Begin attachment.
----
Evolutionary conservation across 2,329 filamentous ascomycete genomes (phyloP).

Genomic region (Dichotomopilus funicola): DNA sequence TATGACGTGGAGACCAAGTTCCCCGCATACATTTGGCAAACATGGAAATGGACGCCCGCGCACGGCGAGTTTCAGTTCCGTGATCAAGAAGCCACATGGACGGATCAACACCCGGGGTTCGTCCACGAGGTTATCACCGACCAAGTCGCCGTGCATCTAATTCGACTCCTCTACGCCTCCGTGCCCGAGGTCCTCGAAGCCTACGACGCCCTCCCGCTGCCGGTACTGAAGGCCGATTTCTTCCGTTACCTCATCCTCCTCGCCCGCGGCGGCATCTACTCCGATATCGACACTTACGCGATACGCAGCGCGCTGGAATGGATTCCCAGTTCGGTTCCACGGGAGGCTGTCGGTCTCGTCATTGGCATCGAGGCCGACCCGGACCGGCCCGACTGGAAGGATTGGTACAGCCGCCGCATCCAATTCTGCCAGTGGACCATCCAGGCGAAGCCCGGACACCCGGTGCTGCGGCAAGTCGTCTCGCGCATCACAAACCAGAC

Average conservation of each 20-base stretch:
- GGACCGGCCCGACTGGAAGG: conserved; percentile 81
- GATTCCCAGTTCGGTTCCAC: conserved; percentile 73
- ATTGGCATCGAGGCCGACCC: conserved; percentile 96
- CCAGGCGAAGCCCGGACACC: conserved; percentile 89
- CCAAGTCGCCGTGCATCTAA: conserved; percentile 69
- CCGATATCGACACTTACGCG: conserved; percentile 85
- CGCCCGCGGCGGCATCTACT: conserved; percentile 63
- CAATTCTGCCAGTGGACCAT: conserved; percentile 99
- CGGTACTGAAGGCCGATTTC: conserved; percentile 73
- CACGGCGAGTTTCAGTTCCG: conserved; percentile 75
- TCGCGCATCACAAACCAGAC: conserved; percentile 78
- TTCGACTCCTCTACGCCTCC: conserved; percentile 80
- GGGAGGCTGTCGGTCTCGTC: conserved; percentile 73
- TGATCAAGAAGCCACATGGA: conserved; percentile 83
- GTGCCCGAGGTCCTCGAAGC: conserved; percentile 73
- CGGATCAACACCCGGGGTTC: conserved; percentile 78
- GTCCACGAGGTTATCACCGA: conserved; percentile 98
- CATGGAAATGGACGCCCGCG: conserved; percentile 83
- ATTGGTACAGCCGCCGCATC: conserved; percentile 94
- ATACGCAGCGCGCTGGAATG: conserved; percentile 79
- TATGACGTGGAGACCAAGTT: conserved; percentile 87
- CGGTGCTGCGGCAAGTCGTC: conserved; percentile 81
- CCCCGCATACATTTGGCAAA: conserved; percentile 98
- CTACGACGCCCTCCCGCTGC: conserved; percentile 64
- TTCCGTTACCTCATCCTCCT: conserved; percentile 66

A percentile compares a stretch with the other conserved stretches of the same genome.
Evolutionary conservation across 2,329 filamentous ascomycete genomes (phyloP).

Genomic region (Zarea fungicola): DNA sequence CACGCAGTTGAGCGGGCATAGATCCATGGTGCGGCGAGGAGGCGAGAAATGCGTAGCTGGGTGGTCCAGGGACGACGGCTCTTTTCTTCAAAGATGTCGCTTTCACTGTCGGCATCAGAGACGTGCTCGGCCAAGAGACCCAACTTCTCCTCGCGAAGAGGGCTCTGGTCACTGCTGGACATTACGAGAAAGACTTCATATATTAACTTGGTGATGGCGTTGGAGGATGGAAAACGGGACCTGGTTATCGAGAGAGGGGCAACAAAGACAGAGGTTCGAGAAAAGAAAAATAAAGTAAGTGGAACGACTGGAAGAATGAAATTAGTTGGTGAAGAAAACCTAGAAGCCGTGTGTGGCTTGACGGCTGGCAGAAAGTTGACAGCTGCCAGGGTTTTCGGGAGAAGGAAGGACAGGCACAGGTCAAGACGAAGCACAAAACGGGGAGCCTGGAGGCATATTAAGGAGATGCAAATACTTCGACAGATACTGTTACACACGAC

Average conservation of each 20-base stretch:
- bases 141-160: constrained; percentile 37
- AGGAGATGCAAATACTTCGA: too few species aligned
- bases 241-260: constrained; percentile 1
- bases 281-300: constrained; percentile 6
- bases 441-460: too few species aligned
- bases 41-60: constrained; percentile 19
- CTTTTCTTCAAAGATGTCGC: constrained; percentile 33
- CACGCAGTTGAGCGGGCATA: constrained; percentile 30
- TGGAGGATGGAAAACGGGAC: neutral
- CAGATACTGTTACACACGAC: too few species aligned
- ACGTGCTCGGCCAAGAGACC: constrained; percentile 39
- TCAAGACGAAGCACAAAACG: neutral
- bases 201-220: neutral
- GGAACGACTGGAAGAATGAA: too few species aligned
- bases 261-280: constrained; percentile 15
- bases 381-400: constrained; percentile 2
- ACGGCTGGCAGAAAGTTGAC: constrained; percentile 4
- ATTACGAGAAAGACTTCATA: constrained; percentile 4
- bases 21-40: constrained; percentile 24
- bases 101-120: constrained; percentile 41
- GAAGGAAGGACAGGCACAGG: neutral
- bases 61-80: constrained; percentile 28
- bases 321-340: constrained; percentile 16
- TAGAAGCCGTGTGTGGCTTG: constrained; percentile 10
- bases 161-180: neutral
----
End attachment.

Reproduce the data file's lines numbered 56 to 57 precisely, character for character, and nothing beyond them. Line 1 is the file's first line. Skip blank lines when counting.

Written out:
- TAGAAGCCGTGTGTGGCTTG: constrained; percentile 10
- bases 161-180: neutral